CLIVE, Iowa (Reuters) -Florida Governor Ron DeSantis stepped up his attacks on Republican rival Donald Trump on Tuesday as he kicked off his first campaign swing as a presidential candidate in Iowa.
While DeSantis rarely alluded to the former president during remarks at an evening rally, he showed less restraint afterward when taking questions from the media.
DeSantis bashed Trump on issues such as immigration, COVID policy and federal spending, suggesting that he had drifted away from conservative principles as president.
“Unfortunately, he’s decided to move left on some of these issues,” DeSantis said.
Trump, the front-runner in the Republican race, recently assailed DeSantis’ handling of the COVID pandemic, when DeSantis resisted federal mask and vaccine mandates.
DeSantis called Trump’s criticisms “detached from reality” and argued Republicans would respond by supporting him.
“I think he’s doing it in a way that the voters are going to side with me,” DeSantis said.
“Hell,” he added, “his whole family moved to Florida under my governorship.”
Trump has been a Florida resident since leaving office and several of his children live in the state.
Trump has repeatedly denigrated DeSantis’ record and has argued that he has the best chance of defeating President Joe Biden in next year’s election.
“Ron DeSantis is not a serious person who can take on Joe Biden and bring about the Great American Comeback,” Trump campaign spokesman Steven Cheung said in response to DeSantis’ remarks.
DeSantis’ comments came after his first in-person event of his just-launched campaign.
He told a crowd packed inside a church in western Des Moines that the nation was “going in the wrong direction.”
“We can see it,” DeSantis said, “and we can feel it.”
DeSantis, who launched his campaign in a glitch-plagued virtual forum on Twitter last week, has now turned to old-school politicking, beginning with two days in Iowa and then on to New Hampshire and South Carolina on a tour that will be closely watched to see if the buttoned-down, policy-minded governor can flash interpersonal skills that some critics have said he lacks.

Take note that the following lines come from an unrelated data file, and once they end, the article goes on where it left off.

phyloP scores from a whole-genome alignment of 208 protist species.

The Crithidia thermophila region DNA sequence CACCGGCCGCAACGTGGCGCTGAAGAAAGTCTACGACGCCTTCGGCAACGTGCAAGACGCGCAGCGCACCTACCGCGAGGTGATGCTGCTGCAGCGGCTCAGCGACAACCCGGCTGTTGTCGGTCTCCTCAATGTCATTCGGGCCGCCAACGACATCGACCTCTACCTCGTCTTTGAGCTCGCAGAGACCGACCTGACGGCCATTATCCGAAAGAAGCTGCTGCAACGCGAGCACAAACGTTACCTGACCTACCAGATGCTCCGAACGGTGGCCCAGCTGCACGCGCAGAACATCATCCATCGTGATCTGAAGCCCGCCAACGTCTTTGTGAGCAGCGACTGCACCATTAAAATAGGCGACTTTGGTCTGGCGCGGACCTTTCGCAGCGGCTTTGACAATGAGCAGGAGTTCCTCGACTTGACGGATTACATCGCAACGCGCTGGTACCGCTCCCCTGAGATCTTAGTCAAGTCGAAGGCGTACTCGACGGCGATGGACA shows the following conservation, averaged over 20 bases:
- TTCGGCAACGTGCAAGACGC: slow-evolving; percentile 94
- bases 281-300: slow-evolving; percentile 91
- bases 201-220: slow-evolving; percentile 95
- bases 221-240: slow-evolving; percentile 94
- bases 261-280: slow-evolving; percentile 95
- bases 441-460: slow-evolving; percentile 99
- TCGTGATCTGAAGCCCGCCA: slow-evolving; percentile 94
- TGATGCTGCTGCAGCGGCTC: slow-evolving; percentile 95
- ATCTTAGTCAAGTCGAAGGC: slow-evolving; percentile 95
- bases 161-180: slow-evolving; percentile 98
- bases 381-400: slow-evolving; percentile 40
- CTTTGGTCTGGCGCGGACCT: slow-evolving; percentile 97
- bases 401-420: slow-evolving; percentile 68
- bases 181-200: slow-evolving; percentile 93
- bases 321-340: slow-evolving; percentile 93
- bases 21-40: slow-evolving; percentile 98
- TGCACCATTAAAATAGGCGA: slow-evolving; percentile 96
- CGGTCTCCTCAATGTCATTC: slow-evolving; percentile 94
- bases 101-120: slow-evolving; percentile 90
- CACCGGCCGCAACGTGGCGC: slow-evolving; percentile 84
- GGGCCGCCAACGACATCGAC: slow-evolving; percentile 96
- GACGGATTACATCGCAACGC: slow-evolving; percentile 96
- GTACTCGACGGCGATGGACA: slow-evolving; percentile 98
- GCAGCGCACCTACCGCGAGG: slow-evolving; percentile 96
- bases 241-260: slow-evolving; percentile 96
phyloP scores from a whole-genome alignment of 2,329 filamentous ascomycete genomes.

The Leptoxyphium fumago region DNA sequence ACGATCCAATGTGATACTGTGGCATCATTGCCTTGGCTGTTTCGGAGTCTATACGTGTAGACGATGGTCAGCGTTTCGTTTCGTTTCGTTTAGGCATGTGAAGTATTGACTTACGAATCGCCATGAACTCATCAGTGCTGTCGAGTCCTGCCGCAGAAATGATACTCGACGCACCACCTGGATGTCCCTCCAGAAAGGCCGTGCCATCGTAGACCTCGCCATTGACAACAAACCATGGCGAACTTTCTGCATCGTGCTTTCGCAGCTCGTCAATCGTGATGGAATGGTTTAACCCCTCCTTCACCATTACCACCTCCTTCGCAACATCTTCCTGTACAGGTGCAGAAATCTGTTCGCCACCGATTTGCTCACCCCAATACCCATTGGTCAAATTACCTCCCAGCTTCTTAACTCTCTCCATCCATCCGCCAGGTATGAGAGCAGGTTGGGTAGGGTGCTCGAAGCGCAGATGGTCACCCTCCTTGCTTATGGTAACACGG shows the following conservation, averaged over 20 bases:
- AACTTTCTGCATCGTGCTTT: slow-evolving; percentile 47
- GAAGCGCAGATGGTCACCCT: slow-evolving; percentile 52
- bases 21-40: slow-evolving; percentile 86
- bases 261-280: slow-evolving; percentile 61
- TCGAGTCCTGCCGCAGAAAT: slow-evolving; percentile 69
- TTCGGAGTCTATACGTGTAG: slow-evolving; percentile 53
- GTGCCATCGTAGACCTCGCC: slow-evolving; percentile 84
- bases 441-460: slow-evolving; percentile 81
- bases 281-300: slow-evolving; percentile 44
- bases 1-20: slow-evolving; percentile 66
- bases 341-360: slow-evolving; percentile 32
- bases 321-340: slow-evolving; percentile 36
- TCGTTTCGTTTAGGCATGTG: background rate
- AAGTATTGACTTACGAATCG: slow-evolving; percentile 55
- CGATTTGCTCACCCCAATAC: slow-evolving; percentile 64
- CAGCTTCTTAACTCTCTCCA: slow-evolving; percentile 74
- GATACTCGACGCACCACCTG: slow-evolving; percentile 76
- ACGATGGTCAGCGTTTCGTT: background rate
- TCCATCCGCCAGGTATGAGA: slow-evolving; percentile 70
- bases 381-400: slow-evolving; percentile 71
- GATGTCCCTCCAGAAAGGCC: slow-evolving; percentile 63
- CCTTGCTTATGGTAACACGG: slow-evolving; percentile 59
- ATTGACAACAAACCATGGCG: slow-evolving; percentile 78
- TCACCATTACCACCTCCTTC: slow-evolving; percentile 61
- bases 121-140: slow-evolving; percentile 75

Trump will be right behind him. He will hold events in Iowa the day DeSantis stumps in New Hampshire, a sign the battle for the nomination is about to enter a more intense phase.
Iowa is a key state for DeSantis. The Iowa caucuses next February will be the first nominating contest in the nation, and the state’s sizeable white, evangelical Christian population has sometimes been at odds with Trump.
Trump lost the caucuses in 2016 to U.S. Senator Ted Cruz, who was able to attract much of the Christian vote. It was little surprise, then, that DeSantis held his initial Iowa event in the auditorium of an evangelical church.
DeSantis told reporters he expected to win a large share of the evangelical vote.
“I have a record of standing for what is right, and I’m willing to take arrows for that,” he said.
DeSantis was introduced by Iowa’s Republican governor, Kim Reynolds, and was joined by his wife, Casey DeSantis.
“I have a hunch they’re going to be here a lot,” Reynolds said.
DeSantis will hold four campaign events across the state on Wednesday as he looks to introduce himself to Iowa voters who are notorious for wanting to see candidates close-up before they attend the caucuses for picking party nominees.
Todd Jacklin of Johnston, Iowa, 62, was volunteering for the event, but that did not mean he was sold on DeSantis. He was there to listen, he said.
“I’m going to keep things open until next February,” he said.
The nascent DeSantis campaign has been buttressed by a well-funded Super PAC, Never Back Down, which has taken on many of the day-to-day responsibilities of a presidential effort. At the Tuesday rally, workers for the group were asking attendees to support DeSantis in next year’s caucuses.
Also in attendance were members of Moms for Liberty, a national conservative advocacy group that opposes liberal education polices and whose efforts in Florida have been strongly supported by DeSantis.
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